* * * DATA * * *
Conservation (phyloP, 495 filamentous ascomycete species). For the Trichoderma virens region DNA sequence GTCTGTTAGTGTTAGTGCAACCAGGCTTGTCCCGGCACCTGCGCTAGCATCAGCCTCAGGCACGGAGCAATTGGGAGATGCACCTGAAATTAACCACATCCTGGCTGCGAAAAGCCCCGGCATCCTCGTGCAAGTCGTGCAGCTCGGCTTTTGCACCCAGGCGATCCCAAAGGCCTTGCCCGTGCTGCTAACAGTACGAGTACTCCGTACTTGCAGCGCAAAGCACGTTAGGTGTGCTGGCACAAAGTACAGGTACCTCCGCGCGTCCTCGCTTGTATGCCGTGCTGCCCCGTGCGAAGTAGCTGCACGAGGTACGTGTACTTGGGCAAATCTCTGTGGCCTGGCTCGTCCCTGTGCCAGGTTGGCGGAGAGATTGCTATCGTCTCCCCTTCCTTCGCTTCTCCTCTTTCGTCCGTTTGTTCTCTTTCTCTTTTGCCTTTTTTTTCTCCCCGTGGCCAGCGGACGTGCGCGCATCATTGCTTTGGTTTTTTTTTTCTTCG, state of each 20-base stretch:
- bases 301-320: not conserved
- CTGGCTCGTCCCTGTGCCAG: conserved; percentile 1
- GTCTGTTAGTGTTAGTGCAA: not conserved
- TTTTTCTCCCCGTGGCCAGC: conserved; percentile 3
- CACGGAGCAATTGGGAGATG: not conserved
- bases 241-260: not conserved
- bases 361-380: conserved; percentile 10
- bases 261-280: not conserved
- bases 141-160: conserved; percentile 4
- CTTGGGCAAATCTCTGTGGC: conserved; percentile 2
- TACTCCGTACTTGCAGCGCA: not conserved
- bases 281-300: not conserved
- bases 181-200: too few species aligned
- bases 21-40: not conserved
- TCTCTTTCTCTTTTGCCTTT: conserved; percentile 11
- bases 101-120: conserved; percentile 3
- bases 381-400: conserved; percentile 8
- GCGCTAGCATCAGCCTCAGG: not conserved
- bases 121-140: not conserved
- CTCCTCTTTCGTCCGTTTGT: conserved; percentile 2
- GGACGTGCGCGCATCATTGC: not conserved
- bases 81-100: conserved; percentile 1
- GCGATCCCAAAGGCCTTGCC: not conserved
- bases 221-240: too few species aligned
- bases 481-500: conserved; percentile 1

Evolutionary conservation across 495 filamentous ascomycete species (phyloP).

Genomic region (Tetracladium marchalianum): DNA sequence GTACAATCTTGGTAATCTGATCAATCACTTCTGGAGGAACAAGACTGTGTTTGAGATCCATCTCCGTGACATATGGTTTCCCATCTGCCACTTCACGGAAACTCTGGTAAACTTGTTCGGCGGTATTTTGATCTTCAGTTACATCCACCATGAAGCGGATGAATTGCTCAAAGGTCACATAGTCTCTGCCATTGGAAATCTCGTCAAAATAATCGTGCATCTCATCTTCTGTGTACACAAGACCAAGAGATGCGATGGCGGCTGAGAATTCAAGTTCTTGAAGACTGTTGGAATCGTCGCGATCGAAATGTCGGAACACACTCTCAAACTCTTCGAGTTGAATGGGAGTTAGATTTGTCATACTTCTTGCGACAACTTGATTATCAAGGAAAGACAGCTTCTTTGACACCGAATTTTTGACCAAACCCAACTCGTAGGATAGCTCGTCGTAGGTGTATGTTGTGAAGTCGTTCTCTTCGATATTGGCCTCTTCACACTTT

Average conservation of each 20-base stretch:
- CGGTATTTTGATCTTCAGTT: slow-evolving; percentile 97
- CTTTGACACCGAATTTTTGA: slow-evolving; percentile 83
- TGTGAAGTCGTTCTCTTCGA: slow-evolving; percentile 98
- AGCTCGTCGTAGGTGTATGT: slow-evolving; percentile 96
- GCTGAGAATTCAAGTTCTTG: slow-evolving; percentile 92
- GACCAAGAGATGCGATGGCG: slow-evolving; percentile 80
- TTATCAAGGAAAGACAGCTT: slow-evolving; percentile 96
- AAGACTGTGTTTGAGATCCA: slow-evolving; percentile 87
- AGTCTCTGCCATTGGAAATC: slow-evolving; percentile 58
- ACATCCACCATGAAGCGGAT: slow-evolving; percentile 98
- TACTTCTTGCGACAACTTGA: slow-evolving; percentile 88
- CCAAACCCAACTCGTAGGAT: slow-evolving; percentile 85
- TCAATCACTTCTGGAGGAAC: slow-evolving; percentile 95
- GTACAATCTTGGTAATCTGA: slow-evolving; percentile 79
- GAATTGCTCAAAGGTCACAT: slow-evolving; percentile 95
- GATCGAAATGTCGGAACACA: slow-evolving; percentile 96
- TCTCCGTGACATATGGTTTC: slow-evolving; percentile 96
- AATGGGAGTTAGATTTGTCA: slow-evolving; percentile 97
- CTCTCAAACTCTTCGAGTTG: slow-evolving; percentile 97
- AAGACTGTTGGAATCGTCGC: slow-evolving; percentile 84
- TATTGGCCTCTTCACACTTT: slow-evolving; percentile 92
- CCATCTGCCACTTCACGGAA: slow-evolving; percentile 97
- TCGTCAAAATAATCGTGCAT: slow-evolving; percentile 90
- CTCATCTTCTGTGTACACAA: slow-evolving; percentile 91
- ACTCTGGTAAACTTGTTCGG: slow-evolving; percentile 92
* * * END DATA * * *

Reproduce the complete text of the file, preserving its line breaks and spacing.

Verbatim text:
Conservation (phyloP, 495 filamentous ascomycete species). For the Trichoderma virens region DNA sequence GTCTGTTAGTGTTAGTGCAACCAGGCTTGTCCCGGCACCTGCGCTAGCATCAGCCTCAGGCACGGAGCAATTGGGAGATGCACCTGAAATTAACCACATCCTGGCTGCGAAAAGCCCCGGCATCCTCGTGCAAGTCGTGCAGCTCGGCTTTTGCACCCAGGCGATCCCAAAGGCCTTGCCCGTGCTGCTAACAGTACGAGTACTCCGTACTTGCAGCGCAAAGCACGTTAGGTGTGCTGGCACAAAGTACAGGTACCTCCGCGCGTCCTCGCTTGTATGCCGTGCTGCCCCGTGCGAAGTAGCTGCACGAGGTACGTGTACTTGGGCAAATCTCTGTGGCCTGGCTCGTCCCTGTGCCAGGTTGGCGGAGAGATTGCTATCGTCTCCCCTTCCTTCGCTTCTCCTCTTTCGTCCGTTTGTTCTCTTTCTCTTTTGCCTTTTTTTTCTCCCCGTGGCCAGCGGACGTGCGCGCATCATTGCTTTGGTTTTTTTTTTCTTCG, state of each 20-base stretch:
- bases 301-320: not conserved
- CTGGCTCGTCCCTGTGCCAG: conserved; percentile 1
- GTCTGTTAGTGTTAGTGCAA: not conserved
- TTTTTCTCCCCGTGGCCAGC: conserved; percentile 3
- CACGGAGCAATTGGGAGATG: not conserved
- bases 241-260: not conserved
- bases 361-380: conserved; percentile 10
- bases 261-280: not conserved
- bases 141-160: conserved; percentile 4
- CTTGGGCAAATCTCTGTGGC: conserved; percentile 2
- TACTCCGTACTTGCAGCGCA: not conserved
- bases 281-300: not conserved
- bases 181-200: too few species aligned
- bases 21-40: not conserved
- TCTCTTTCTCTTTTGCCTTT: conserved; percentile 11
- bases 101-120: conserved; percentile 3
- bases 381-400: conserved; percentile 8
- GCGCTAGCATCAGCCTCAGG: not conserved
- bases 121-140: not conserved
- CTCCTCTTTCGTCCGTTTGT: conserved; percentile 2
- GGACGTGCGCGCATCATTGC: not conserved
- bases 81-100: conserved; percentile 1
- GCGATCCCAAAGGCCTTGCC: not conserved
- bases 221-240: too few species aligned
- bases 481-500: conserved; percentile 1

Evolutionary conservation across 495 filamentous ascomycete species (phyloP).

Genomic region (Tetracladium marchalianum): DNA sequence GTACAATCTTGGTAATCTGATCAATCACTTCTGGAGGAACAAGACTGTGTTTGAGATCCATCTCCGTGACATATGGTTTCCCATCTGCCACTTCACGGAAACTCTGGTAAACTTGTTCGGCGGTATTTTGATCTTCAGTTACATCCACCATGAAGCGGATGAATTGCTCAAAGGTCACATAGTCTCTGCCATTGGAAATCTCGTCAAAATAATCGTGCATCTCATCTTCTGTGTACACAAGACCAAGAGATGCGATGGCGGCTGAGAATTCAAGTTCTTGAAGACTGTTGGAATCGTCGCGATCGAAATGTCGGAACACACTCTCAAACTCTTCGAGTTGAATGGGAGTTAGATTTGTCATACTTCTTGCGACAACTTGATTATCAAGGAAAGACAGCTTCTTTGACACCGAATTTTTGACCAAACCCAACTCGTAGGATAGCTCGTCGTAGGTGTATGTTGTGAAGTCGTTCTCTTCGATATTGGCCTCTTCACACTTT

Average conservation of each 20-base stretch:
- CGGTATTTTGATCTTCAGTT: slow-evolving; percentile 97
- CTTTGACACCGAATTTTTGA: slow-evolving; percentile 83
- TGTGAAGTCGTTCTCTTCGA: slow-evolving; percentile 98
- AGCTCGTCGTAGGTGTATGT: slow-evolving; percentile 96
- GCTGAGAATTCAAGTTCTTG: slow-evolving; percentile 92
- GACCAAGAGATGCGATGGCG: slow-evolving; percentile 80
- TTATCAAGGAAAGACAGCTT: slow-evolving; percentile 96
- AAGACTGTGTTTGAGATCCA: slow-evolving; percentile 87
- AGTCTCTGCCATTGGAAATC: slow-evolving; percentile 58
- ACATCCACCATGAAGCGGAT: slow-evolving; percentile 98
- TACTTCTTGCGACAACTTGA: slow-evolving; percentile 88
- CCAAACCCAACTCGTAGGAT: slow-evolving; percentile 85
- TCAATCACTTCTGGAGGAAC: slow-evolving; percentile 95
- GTACAATCTTGGTAATCTGA: slow-evolving; percentile 79
- GAATTGCTCAAAGGTCACAT: slow-evolving; percentile 95
- GATCGAAATGTCGGAACACA: slow-evolving; percentile 96
- TCTCCGTGACATATGGTTTC: slow-evolving; percentile 96
- AATGGGAGTTAGATTTGTCA: slow-evolving; percentile 97
- CTCTCAAACTCTTCGAGTTG: slow-evolving; percentile 97
- AAGACTGTTGGAATCGTCGC: slow-evolving; percentile 84
- TATTGGCCTCTTCACACTTT: slow-evolving; percentile 92
- CCATCTGCCACTTCACGGAA: slow-evolving; percentile 97
- TCGTCAAAATAATCGTGCAT: slow-evolving; percentile 90
- CTCATCTTCTGTGTACACAA: slow-evolving; percentile 91
- ACTCTGGTAAACTTGTTCGG: slow-evolving; percentile 92